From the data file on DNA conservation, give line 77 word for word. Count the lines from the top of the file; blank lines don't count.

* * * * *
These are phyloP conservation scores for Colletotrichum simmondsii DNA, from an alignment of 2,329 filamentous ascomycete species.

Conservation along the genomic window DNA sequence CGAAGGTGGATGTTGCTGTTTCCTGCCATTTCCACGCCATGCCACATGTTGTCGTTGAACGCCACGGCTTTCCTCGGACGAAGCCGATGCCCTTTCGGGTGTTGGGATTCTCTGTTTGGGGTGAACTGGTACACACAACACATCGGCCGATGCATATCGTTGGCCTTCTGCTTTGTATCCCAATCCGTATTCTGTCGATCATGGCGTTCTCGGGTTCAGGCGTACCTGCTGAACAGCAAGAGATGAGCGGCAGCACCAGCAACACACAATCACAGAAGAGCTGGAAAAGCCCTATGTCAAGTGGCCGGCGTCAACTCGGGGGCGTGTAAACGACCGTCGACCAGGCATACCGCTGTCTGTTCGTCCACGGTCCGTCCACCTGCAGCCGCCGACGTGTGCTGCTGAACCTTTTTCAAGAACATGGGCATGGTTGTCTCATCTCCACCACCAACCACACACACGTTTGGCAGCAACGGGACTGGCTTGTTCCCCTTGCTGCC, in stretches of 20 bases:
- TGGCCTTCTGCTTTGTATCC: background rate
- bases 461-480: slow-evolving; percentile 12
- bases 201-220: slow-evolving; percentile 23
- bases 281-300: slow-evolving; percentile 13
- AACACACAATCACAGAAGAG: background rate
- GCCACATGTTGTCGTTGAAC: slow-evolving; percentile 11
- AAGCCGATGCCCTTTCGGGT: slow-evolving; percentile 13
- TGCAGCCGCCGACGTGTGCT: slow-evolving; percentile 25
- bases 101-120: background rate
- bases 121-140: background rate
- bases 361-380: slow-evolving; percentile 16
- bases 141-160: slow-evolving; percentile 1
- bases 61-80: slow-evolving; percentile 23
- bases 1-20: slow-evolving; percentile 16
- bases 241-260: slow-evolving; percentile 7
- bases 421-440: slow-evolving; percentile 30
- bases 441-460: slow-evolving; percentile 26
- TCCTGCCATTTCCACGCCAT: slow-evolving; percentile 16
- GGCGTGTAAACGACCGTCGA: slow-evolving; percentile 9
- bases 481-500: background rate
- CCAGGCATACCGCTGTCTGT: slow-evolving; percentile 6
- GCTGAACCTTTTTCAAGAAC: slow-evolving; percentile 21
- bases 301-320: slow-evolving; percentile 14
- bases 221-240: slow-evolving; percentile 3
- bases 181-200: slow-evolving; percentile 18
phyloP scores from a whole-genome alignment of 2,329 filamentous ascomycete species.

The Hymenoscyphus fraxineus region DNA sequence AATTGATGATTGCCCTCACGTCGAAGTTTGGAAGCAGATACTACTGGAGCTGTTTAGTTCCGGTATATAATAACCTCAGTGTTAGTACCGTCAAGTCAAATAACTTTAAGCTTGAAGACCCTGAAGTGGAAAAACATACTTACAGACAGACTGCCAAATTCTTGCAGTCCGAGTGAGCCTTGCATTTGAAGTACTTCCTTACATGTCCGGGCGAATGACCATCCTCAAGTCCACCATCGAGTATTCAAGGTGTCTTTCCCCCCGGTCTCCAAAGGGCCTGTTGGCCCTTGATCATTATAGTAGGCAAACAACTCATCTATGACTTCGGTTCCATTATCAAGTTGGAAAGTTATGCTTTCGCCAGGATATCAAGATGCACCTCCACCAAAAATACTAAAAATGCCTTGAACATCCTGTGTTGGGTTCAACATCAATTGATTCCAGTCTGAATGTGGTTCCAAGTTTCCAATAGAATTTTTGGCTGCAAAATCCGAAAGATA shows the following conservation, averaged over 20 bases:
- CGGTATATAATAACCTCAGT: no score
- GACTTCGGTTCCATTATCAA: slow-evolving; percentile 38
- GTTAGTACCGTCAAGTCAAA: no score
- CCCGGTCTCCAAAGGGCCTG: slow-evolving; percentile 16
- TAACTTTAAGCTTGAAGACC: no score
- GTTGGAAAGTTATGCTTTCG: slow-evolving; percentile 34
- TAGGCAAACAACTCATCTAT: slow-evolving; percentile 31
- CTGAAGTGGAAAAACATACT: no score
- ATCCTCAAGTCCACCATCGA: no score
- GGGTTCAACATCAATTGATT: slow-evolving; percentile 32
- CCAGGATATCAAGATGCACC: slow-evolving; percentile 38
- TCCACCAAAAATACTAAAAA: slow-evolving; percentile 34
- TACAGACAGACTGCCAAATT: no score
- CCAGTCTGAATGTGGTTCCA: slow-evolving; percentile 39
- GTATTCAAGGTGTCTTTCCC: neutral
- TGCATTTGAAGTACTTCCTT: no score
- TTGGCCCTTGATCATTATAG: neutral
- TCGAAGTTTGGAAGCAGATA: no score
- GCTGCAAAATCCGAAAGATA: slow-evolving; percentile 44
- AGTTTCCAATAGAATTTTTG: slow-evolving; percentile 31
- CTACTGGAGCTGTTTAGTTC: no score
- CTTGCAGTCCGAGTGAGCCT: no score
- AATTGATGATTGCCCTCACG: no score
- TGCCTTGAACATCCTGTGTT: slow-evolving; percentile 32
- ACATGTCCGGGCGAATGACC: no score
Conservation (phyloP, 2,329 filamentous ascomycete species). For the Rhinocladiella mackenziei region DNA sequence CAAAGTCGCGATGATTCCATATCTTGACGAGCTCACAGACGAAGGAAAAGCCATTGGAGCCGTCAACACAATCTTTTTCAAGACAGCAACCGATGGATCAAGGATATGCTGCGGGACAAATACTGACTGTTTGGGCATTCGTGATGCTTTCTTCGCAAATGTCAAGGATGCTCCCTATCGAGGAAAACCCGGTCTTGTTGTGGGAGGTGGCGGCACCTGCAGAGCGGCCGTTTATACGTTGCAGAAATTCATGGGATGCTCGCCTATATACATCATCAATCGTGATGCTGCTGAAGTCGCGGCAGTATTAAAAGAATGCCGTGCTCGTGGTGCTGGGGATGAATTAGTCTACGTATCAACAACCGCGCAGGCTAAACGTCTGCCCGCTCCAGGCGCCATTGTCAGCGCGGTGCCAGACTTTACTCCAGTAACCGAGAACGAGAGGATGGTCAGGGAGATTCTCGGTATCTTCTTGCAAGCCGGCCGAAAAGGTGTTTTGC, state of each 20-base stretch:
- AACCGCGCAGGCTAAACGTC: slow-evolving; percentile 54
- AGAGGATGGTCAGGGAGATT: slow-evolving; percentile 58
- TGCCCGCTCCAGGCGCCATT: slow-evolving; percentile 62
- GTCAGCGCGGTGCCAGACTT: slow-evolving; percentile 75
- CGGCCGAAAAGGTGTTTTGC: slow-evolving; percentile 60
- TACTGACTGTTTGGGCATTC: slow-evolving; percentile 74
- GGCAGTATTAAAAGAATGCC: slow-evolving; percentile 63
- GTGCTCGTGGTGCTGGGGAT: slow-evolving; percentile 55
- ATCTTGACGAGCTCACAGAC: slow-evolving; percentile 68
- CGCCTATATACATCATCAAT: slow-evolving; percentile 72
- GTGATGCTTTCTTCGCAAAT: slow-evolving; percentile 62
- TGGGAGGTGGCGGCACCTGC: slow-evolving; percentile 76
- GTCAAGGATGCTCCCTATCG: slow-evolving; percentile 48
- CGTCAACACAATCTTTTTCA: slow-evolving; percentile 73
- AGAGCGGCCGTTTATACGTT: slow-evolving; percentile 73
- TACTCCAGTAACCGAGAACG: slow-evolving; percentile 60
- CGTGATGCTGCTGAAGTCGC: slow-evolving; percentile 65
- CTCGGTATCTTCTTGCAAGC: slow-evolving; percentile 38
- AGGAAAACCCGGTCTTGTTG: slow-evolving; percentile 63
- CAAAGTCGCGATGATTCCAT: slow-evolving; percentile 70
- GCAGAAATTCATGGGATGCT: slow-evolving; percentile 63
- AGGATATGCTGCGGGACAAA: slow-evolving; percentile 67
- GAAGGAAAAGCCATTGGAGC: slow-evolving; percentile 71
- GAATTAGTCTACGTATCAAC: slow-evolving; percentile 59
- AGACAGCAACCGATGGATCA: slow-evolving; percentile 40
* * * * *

- AGGATATGCTGCGGGACAAA: slow-evolving; percentile 67